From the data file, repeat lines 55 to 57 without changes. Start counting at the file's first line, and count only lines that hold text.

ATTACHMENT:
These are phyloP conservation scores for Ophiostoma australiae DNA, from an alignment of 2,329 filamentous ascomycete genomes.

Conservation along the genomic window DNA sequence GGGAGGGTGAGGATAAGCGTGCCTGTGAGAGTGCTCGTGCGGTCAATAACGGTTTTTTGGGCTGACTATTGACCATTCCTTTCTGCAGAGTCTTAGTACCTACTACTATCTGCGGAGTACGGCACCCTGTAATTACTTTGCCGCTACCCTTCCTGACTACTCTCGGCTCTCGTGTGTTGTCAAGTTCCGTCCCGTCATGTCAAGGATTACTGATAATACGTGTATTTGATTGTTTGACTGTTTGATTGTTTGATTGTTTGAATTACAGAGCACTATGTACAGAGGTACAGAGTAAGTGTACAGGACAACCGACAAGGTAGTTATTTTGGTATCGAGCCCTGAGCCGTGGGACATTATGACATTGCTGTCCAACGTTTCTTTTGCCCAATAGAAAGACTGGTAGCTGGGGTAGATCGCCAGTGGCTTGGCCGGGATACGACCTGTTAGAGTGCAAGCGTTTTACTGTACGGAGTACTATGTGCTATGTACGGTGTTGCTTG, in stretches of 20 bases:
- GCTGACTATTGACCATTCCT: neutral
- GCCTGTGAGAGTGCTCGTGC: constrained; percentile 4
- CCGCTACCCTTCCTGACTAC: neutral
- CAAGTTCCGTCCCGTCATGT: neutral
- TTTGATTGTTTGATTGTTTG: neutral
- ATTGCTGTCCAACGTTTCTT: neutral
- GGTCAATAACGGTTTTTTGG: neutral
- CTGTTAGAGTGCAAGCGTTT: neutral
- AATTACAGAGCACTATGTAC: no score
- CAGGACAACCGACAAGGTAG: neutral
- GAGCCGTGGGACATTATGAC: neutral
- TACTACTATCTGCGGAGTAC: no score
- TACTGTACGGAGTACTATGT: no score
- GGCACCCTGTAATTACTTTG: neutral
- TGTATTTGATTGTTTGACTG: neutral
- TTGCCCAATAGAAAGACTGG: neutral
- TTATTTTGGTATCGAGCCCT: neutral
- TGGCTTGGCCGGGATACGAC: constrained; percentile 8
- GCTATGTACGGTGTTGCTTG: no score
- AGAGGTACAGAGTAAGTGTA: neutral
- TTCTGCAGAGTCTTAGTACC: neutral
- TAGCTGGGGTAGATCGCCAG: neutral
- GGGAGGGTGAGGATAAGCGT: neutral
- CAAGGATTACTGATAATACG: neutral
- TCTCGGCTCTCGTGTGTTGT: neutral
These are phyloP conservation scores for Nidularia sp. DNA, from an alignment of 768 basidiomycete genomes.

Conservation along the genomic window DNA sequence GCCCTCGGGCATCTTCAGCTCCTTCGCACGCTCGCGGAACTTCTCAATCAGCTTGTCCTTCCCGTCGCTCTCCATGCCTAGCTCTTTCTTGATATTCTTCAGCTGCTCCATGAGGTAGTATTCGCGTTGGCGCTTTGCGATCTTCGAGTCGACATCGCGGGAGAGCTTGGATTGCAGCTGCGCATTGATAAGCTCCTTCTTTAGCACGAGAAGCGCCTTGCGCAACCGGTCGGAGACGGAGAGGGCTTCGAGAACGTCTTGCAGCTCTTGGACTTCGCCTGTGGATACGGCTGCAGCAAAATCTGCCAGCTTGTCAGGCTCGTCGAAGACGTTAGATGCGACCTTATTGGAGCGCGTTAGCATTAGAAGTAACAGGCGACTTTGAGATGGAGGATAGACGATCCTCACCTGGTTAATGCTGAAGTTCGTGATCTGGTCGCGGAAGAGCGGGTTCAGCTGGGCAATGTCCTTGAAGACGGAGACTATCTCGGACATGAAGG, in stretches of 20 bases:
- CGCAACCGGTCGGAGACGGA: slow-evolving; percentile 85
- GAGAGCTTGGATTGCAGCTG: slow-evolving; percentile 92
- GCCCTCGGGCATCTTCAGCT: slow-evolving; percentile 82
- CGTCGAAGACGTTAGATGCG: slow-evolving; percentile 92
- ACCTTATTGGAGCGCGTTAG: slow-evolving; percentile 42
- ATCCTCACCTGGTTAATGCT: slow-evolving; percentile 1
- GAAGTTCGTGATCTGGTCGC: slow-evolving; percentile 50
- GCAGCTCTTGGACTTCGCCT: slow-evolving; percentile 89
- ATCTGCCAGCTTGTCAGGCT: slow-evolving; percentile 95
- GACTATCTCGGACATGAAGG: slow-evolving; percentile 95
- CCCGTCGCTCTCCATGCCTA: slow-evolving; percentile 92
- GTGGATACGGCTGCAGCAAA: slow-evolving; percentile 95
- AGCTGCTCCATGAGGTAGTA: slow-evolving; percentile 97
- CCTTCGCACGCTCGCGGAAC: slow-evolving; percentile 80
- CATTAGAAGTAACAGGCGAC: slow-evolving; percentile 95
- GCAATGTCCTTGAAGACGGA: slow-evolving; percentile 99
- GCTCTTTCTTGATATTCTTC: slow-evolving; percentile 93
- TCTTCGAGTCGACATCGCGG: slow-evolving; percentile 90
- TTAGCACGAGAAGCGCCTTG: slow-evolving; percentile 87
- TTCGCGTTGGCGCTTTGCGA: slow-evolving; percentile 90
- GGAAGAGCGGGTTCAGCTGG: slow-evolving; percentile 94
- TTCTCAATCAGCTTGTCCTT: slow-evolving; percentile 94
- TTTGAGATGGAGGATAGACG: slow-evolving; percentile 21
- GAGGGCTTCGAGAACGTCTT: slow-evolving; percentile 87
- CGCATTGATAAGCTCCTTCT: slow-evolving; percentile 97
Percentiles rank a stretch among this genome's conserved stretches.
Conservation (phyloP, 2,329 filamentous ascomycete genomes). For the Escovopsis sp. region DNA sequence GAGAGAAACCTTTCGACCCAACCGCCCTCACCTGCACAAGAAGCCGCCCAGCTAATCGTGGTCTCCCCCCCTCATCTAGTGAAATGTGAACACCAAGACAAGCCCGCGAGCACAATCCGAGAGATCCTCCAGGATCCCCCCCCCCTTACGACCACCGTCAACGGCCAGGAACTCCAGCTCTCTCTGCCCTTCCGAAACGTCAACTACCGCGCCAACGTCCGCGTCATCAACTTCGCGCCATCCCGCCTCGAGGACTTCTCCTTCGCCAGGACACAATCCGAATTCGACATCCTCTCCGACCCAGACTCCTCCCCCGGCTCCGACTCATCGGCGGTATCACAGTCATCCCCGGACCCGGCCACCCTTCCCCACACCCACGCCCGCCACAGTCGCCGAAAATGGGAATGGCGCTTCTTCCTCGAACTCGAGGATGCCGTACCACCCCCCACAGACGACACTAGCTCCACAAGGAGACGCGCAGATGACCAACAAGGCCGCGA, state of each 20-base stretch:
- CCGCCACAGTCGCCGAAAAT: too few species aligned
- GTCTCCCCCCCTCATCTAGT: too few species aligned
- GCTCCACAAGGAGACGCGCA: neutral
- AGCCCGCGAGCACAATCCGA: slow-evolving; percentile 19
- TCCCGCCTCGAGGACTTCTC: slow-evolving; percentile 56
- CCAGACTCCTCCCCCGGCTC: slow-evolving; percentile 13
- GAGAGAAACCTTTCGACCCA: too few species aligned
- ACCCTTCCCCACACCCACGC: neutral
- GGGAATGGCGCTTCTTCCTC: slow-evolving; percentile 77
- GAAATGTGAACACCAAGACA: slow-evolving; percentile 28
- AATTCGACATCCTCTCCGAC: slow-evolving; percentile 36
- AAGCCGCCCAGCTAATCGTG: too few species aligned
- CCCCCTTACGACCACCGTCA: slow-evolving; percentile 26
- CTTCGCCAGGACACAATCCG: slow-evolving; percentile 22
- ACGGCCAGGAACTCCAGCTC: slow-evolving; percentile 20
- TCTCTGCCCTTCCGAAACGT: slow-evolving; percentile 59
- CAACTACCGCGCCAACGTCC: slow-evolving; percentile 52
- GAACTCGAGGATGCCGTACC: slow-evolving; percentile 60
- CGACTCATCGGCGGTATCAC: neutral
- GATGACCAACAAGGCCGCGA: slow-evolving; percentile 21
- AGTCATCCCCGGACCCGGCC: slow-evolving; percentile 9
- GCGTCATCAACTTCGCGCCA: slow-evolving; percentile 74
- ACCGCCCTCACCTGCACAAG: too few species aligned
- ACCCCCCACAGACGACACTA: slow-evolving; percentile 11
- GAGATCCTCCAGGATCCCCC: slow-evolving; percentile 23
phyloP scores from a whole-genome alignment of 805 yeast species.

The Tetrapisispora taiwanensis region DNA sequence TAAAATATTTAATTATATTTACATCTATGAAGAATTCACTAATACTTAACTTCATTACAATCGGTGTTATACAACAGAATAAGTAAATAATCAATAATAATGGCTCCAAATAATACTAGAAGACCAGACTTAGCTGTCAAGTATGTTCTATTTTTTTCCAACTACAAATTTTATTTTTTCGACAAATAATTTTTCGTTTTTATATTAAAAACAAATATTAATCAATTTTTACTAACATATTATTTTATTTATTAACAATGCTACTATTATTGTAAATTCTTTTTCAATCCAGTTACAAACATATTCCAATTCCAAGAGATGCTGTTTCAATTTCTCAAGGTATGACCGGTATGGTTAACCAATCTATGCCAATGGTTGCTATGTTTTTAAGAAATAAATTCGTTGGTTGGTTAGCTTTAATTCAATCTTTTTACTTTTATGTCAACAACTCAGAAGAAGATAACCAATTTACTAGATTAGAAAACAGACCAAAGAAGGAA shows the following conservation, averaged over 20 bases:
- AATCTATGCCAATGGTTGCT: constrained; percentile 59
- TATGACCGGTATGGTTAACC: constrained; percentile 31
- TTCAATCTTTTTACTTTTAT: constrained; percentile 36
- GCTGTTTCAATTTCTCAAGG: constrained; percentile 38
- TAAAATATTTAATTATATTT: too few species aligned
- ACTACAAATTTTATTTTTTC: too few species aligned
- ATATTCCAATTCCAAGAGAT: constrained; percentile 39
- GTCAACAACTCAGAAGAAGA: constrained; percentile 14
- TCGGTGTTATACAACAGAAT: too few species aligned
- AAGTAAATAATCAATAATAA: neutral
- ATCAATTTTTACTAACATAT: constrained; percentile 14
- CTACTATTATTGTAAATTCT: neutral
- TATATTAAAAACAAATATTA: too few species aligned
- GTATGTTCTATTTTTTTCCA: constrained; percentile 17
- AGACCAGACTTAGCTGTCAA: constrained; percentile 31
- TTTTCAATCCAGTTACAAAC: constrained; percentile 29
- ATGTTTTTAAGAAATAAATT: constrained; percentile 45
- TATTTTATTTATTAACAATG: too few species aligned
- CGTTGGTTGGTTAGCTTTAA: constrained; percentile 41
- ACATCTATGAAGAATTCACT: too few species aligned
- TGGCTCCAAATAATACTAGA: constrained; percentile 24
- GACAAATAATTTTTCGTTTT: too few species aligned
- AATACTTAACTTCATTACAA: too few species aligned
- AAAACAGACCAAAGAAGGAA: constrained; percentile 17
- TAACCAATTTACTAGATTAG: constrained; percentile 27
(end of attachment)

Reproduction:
Percentiles rank a stretch among this genome's conserved stretches.
Conservation (phyloP, 2,329 filamentous ascomycete genomes). For the Escovopsis sp. region DNA sequence GAGAGAAACCTTTCGACCCAACCGCCCTCACCTGCACAAGAAGCCGCCCAGCTAATCGTGGTCTCCCCCCCTCATCTAGTGAAATGTGAACACCAAGACAAGCCCGCGAGCACAATCCGAGAGATCCTCCAGGATCCCCCCCCCCTTACGACCACCGTCAACGGCCAGGAACTCCAGCTCTCTCTGCCCTTCCGAAACGTCAACTACCGCGCCAACGTCCGCGTCATCAACTTCGCGCCATCCCGCCTCGAGGACTTCTCCTTCGCCAGGACACAATCCGAATTCGACATCCTCTCCGACCCAGACTCCTCCCCCGGCTCCGACTCATCGGCGGTATCACAGTCATCCCCGGACCCGGCCACCCTTCCCCACACCCACGCCCGCCACAGTCGCCGAAAATGGGAATGGCGCTTCTTCCTCGAACTCGAGGATGCCGTACCACCCCCCACAGACGACACTAGCTCCACAAGGAGACGCGCAGATGACCAACAAGGCCGCGA, state of each 20-base stretch:
- CCGCCACAGTCGCCGAAAAT: too few species aligned